(Editor’s note: please visit the National Center for Cold Water Safety website for additional information about the possible dangers of immersion in very cold waters—and always have a friend or partner with you when cold plunging.)
Imagine this: You step to the edge of the ocean. You stick your toes in, then wade up to your calves. Then your waist and chest. Then, finally, you dive in. In your mind’s eye, maybe it’s a hot day in the middle of a glorious Whatcom summer. But for many, choosing to brave our frigid waters year-round has become an irresistible practice of courage, stress relief, and community.
Upon first hearing of these “cold plungers,” you might be wondering why on Earth anyone would choose to do such a thing. I myself had that same reaction when my friend and local engineer, Ben LaRoche, first approached me with the idea on New Year’s Eve day.
LaRoche describes the feeling behind these cold plunges as “blood-rushing and endorphin-pumping.” How could I resist? We went to Marine Park on a slate-gray afternoon and hurled ourselves into the drink. I leapt out of the water shrieking, but LaRoche stayed in, floating as if he was in a heated swimming pool.
This wasn’t LaRoche’s first time cold plunging. His initial winter swim took place in Seattle. “My friend invited me to go for a swim on a very cold but beautiful day. I thought he was crazy, but I decided I was a little crazy, too. It was really hard getting in at first; it was cold and terrible. But after a few moments of breathing deeply I acclimated and started to feel really good and calm. When I got out, I ended up really enjoying this experience I thought I was going to hate.”
LaRoche isn’t the only person who finds an unexpected peace in the chilly water. Autumn Meyer is a self-described homeschooling mama, yoga teacher, and Bellingham community member who began cold plunging on New Year’s Day and hasn’t stopped. She was initially inspired by her youngest daughter, who’s always “loved to get into water, even icy glacier-fed lakes.”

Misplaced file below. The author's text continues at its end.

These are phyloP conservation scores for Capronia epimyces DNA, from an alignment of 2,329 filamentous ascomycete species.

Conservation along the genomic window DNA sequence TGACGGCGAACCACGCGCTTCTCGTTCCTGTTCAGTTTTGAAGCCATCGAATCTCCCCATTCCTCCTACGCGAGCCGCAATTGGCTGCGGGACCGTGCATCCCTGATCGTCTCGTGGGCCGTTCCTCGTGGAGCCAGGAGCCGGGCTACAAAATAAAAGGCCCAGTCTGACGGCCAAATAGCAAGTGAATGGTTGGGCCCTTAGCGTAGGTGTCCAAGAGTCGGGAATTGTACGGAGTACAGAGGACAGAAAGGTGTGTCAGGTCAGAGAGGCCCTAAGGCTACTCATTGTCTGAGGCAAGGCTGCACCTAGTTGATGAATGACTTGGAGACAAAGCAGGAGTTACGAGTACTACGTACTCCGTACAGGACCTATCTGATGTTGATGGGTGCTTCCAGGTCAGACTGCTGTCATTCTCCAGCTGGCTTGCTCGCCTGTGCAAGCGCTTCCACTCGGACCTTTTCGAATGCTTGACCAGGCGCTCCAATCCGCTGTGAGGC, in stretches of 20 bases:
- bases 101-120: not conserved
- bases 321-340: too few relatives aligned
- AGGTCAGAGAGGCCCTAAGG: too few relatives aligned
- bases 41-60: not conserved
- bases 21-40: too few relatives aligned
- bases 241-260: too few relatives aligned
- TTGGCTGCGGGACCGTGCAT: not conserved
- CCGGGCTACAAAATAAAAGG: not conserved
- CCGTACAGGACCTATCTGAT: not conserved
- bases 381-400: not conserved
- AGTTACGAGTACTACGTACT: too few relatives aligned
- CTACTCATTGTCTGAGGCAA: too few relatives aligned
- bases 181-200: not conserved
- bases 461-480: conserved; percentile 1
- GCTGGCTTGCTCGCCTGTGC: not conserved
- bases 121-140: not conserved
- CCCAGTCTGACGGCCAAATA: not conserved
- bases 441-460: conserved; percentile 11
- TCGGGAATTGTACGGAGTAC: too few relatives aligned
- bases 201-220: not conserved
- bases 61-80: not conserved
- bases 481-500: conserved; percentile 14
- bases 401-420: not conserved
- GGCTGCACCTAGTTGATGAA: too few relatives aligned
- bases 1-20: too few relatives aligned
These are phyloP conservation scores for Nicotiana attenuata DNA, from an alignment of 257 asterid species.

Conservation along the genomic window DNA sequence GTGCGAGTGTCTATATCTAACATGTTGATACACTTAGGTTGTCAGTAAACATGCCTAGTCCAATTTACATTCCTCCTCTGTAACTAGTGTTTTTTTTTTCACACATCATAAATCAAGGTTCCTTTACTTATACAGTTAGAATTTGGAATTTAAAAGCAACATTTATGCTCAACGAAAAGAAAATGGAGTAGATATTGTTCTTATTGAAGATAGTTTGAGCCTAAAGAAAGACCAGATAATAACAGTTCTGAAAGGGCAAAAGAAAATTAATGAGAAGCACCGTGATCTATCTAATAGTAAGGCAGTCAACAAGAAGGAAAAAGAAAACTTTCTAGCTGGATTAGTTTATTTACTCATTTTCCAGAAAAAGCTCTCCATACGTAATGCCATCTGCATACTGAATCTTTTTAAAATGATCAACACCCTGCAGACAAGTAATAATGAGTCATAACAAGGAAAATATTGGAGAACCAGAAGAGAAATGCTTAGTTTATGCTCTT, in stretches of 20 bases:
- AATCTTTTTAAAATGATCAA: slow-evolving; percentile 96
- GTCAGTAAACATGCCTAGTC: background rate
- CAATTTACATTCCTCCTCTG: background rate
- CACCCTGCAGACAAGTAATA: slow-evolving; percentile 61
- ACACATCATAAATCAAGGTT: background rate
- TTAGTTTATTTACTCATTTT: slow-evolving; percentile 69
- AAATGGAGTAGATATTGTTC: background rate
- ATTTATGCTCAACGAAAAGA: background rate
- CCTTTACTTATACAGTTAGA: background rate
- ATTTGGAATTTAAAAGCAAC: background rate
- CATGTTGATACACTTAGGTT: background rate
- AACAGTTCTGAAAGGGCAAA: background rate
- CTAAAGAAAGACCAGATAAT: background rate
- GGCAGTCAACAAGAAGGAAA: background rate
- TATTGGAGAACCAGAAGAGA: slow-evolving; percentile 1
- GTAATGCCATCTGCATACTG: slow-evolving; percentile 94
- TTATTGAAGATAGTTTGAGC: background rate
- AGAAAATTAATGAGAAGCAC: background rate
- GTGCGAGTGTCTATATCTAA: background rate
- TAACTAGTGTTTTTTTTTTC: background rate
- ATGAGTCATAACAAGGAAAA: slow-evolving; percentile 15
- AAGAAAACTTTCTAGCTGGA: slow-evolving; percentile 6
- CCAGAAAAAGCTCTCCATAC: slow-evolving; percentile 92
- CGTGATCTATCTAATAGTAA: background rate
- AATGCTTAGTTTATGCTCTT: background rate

They did the Polar Bear Plunge on January 1, as a family. “I just… stayed in,” Meyer says. “It was the space where meditation felt most accessible. Where breath support was a necessity, and where I could feel that space of ‘this is for me, this is for me’ and it was cathartic. I was instantly intrigued.”
Many of those who cold plunge speak of the mental health benefits, the sheer exhilarating joy of feeling alive—plunged into the moment, so to speak. Chance Campbell, another local engineer, says, “I’m driven more by the desire for physical shock. Cold water engulfs one in extreme sensation, but in a safe environment. There’s a shore nearby, and perhaps a towel. It’s a fun challenge to overcome, for some period, the desire to get out of the water. It feels good to try to still oneself and just feel and focus on the cold.”
LaRoche notes something similar. “I keep doing it because it’s a good way of regulating my mood and dealing with anxiety. It’s a small act of courage that livens up your day.”
Meyer agrees that the mental health benefits are numerous. “When I feel dysregulated, this brings me back into alignment. When I’m feeling heavy, sad, or lonesome this brings my mood up but also reminds me of how powerful on my own I am. The impact feels like it lasts all day!”
For those who are interested in cold plunging but might be feeling a little nervous, these winter water veterans have some hard-won wisdom to share. “Wear water shoes, have a coat ready to slip back into, and bring a hot drink,” says Meyer. “Go without expectation. In the water, ask yourself, ‘Can I soften a little more? Can I take one more breath here?’ The more I resist, the colder it feels, but the more I soften, the bigger the relief and calm.”
Campbell adds, “It lasts only moments, and the panic you expect to feel is just that—panic. Quiet yourself and feel the sensation that is the cold water surrounding you. Notice that it is not, in fact, painful. Get out whenever you want, and repeat as needed.”
Campbell loves to cold plunge in alpine lakes, while Meyer enjoys the far ends of Boulevard Park. Marine Park, North Lake Whatcom, and Teddy Bear Cove are universal favorites. Whether they go alone or with loved ones, everyone agrees that this act is deeply connective—with another, with oneself, or even just with the water.
Meyer recalls a particularly memorable plunge with her husband. “When we made it back to shore, where our hot coffee waited, we talked and it felt like a barrier had been removed. The water had washed something away and we’d witnessed each other choosing this uncomfortable and brave experience. What a gift to have together!”
And as for me? I still plunge once or twice a week. Every time, it really does feel like a small act of courage, an act that says: I am here, I am alive. And in that way, perhaps, it is not so small after all.